Increased creativity and innovation

A shared leadership mission can encourage creative thinking and new ideas by providing multiple perspectives and approaches to problem solving, leading to more innovative solutions and improved organizational performance.

Increased employee engagement

Tandem leadership can foster a more equitable distribution of power and authority, with the effect of increased employee engagement and improved organizational performance.

Better work-life balance

Having two leaders in place can provide them with more flexibility in their schedules and workloads, improving their work-life balance and reducing burnout.

Tandem leadership is beneficial for URGs

Tandem leadership can be particularly beneficial for leaders from underrepresented groups, including women, people of color, disabled, chronically ill and neurodivergent people, caretakers and members of the LGBTQIA+ community.

Some of the ways in which tandem leadership enables these leaders include:

  • Increased representation
  • Improved access to opportunities
  • Increased voice and influence
  • Improved support network

Downsides of tandem leadership

Even though the model has a range of benefits, it harbors the age-old question of who’s in charge.

In shared leadership this question will not only come up more often. There is also the temptation to reject accountability, specifically when the model itself and the areas of responsibility are not properly defined.

Team members and stakeholders alike might be confused and will need to look up the RASCI matrix — if there is one.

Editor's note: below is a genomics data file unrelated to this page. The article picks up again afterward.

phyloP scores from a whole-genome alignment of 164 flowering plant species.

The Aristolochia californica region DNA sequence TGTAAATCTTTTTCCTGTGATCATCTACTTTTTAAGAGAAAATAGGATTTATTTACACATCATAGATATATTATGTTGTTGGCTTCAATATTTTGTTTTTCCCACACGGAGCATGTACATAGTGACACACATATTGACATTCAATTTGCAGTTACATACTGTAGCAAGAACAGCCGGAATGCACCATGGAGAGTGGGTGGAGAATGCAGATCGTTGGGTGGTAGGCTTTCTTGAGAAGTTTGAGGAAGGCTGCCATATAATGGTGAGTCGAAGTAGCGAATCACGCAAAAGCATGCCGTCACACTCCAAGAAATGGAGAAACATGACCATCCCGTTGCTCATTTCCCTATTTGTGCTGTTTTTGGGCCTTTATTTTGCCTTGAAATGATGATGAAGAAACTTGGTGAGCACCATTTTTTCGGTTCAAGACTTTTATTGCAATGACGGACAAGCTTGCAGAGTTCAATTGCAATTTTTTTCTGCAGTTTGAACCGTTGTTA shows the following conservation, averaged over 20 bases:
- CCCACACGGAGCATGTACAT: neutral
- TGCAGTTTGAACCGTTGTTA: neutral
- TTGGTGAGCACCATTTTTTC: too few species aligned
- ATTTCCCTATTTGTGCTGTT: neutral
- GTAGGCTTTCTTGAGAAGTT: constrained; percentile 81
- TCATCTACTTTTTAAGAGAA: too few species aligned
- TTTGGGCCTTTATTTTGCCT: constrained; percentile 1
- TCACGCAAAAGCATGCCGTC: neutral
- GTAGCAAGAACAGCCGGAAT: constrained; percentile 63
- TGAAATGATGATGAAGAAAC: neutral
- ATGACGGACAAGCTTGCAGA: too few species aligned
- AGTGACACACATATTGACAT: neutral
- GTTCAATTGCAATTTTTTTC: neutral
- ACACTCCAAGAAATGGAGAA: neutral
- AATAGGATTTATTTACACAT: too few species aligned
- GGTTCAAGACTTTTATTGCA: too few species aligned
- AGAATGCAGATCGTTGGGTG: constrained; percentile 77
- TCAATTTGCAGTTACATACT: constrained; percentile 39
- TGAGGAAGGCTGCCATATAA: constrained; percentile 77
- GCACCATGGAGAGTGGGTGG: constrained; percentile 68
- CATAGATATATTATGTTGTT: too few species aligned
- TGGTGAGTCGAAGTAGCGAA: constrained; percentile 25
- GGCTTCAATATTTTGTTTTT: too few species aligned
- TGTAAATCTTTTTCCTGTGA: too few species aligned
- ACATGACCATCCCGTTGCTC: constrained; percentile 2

Introducing tandem leadership

Introducing tandem leadership in a company requires careful planning, clear communication and a commitment to diversity and belonging.

What should you take into consideration?

  1. Assess the organizational culture: before introducing tandem leadership, companies need to assess their existing culture and values to determine if they are aligned with the principles of what tandem leadership represents. It doesn’t make sense to kick off a new model when it will not be set up for success.
  2. Develop a clear definition and purpose: you need to develop a clear definition of tandem leadership and its purpose and communicate it repeatedly to all employees.
  3. Identify potential teams: you should identify teams that are well-suited for tandem leadership, taking into consideration factors such as the size of the team, the complexity of the tasks, and the existing team dynamics. You can then do first trials and see if it works.
  4. Train leaders and teams: think about offering training and development opportunities for the leaders and teams who will be participating in tandem leadership.
  5. Encourage collaboration: foster collaboration between the leaders and teams participating in tandem leadership, i. e. through regular team-building activities, cross-functional projects and other opportunities for reflection.